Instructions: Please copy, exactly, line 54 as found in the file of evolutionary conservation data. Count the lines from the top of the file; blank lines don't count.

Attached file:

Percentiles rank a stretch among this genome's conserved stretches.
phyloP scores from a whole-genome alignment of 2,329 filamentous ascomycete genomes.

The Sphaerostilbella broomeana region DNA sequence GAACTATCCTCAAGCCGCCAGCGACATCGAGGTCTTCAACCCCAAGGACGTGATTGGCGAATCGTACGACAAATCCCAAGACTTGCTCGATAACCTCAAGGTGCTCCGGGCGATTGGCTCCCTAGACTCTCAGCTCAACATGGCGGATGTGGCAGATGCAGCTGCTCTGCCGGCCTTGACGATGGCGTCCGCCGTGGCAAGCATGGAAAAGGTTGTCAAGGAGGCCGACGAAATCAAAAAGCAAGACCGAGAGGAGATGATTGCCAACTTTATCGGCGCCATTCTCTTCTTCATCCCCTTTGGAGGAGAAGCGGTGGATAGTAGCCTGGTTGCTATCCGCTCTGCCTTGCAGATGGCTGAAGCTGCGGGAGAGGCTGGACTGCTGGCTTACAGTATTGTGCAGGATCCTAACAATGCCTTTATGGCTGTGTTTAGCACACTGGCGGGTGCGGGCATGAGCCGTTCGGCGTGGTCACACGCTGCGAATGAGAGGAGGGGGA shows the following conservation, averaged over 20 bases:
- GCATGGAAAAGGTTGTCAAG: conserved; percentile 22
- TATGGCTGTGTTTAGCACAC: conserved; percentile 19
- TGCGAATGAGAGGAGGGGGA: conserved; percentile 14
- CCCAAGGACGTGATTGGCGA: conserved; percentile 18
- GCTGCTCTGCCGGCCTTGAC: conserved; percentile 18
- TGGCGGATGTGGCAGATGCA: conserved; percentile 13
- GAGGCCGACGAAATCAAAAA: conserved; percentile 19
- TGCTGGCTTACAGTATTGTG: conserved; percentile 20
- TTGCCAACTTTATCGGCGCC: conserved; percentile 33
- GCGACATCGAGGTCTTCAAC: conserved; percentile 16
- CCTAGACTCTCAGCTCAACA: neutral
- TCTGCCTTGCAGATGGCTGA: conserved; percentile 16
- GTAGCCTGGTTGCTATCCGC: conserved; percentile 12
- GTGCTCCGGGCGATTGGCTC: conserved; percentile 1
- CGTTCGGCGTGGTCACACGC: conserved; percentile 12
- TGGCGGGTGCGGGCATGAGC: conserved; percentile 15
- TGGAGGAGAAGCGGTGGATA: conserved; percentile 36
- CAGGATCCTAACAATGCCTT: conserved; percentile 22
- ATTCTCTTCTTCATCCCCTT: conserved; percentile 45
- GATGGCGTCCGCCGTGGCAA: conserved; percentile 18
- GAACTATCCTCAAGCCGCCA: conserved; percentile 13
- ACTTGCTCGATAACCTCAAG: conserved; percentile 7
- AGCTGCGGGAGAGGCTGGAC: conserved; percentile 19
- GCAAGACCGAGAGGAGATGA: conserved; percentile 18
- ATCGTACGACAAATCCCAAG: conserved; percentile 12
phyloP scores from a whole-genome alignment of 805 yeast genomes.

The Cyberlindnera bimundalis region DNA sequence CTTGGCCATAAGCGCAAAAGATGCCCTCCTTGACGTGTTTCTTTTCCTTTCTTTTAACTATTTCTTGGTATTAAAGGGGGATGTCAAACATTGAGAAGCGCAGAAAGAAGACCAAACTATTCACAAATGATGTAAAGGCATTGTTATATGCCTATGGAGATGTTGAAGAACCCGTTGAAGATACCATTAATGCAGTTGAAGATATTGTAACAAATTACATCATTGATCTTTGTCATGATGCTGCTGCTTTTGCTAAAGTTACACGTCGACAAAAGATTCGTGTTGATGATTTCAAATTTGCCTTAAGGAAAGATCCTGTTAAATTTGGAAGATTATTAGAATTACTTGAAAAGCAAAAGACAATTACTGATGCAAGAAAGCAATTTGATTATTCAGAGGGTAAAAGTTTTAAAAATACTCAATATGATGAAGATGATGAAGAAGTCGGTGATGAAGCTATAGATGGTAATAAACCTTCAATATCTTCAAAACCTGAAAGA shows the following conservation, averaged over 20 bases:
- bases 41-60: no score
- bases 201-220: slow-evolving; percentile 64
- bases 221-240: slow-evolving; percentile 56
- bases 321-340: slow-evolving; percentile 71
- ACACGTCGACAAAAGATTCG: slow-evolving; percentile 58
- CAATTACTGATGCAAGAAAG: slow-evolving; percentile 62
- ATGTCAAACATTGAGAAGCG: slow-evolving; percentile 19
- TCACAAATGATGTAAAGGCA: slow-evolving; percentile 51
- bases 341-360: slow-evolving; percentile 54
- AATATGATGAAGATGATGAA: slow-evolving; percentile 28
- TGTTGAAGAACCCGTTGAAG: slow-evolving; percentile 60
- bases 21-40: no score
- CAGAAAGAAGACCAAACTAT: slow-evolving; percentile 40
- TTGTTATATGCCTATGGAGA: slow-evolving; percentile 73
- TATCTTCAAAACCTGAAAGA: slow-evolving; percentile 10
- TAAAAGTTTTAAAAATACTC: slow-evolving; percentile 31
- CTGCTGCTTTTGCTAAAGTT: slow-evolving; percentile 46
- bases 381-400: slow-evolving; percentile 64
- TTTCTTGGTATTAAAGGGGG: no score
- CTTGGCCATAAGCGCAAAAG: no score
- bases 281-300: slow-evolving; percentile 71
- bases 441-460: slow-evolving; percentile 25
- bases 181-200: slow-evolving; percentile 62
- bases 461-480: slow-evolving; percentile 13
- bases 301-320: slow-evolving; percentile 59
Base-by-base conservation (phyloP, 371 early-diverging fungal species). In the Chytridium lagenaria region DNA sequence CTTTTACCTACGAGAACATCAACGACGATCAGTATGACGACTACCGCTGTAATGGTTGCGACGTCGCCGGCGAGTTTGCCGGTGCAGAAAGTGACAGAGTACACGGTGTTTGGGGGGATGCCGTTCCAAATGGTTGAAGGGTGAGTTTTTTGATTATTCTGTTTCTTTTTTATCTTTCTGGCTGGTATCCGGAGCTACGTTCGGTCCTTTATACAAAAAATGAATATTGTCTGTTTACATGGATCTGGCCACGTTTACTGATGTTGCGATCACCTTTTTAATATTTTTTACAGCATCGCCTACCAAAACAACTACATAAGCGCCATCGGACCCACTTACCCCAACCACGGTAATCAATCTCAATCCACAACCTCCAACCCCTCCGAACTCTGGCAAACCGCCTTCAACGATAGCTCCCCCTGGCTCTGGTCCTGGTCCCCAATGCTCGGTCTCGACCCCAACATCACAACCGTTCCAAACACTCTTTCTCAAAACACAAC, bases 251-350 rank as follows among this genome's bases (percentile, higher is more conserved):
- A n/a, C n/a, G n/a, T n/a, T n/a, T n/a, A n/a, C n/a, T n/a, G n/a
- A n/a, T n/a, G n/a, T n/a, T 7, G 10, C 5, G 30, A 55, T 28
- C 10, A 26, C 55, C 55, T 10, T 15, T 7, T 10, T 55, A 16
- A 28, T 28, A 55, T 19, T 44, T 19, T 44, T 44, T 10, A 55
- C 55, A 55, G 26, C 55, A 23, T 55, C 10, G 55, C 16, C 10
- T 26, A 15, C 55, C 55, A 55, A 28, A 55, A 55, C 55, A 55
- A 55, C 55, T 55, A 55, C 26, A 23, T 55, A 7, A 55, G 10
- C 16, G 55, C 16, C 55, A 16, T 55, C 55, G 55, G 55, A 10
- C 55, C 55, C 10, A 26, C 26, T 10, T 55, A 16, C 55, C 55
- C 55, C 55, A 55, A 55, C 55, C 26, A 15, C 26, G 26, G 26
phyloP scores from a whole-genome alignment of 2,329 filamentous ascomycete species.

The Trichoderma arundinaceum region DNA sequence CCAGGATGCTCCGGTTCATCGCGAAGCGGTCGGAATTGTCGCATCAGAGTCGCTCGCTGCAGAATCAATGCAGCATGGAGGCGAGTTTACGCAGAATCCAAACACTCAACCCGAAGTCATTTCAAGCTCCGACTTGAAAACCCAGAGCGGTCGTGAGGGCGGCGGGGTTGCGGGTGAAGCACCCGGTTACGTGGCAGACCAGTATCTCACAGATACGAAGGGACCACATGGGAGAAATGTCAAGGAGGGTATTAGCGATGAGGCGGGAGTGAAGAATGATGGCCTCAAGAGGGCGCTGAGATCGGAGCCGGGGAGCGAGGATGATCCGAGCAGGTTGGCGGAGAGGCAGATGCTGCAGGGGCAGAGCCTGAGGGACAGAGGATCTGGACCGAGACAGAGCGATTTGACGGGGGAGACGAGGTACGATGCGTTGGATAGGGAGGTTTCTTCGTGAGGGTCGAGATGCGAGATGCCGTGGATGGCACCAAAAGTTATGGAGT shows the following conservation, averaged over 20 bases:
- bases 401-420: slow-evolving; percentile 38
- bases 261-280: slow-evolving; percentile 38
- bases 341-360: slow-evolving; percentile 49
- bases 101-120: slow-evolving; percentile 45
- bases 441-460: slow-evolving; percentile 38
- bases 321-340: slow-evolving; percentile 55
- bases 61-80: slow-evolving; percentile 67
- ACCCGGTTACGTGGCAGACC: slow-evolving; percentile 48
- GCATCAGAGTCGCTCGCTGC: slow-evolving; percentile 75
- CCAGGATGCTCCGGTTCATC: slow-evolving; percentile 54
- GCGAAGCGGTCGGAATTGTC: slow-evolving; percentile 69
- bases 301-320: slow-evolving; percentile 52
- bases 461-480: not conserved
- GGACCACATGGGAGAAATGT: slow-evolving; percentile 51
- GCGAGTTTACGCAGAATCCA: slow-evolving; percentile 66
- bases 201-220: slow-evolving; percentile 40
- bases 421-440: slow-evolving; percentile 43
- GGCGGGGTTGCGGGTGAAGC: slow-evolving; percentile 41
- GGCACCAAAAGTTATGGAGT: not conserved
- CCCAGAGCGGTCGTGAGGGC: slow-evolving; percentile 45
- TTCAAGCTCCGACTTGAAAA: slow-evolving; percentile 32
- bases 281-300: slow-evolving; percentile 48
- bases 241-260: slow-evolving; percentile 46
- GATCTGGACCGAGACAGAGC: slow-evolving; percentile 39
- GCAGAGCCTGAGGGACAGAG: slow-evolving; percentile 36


- bases 461-480: slow-evolving; percentile 13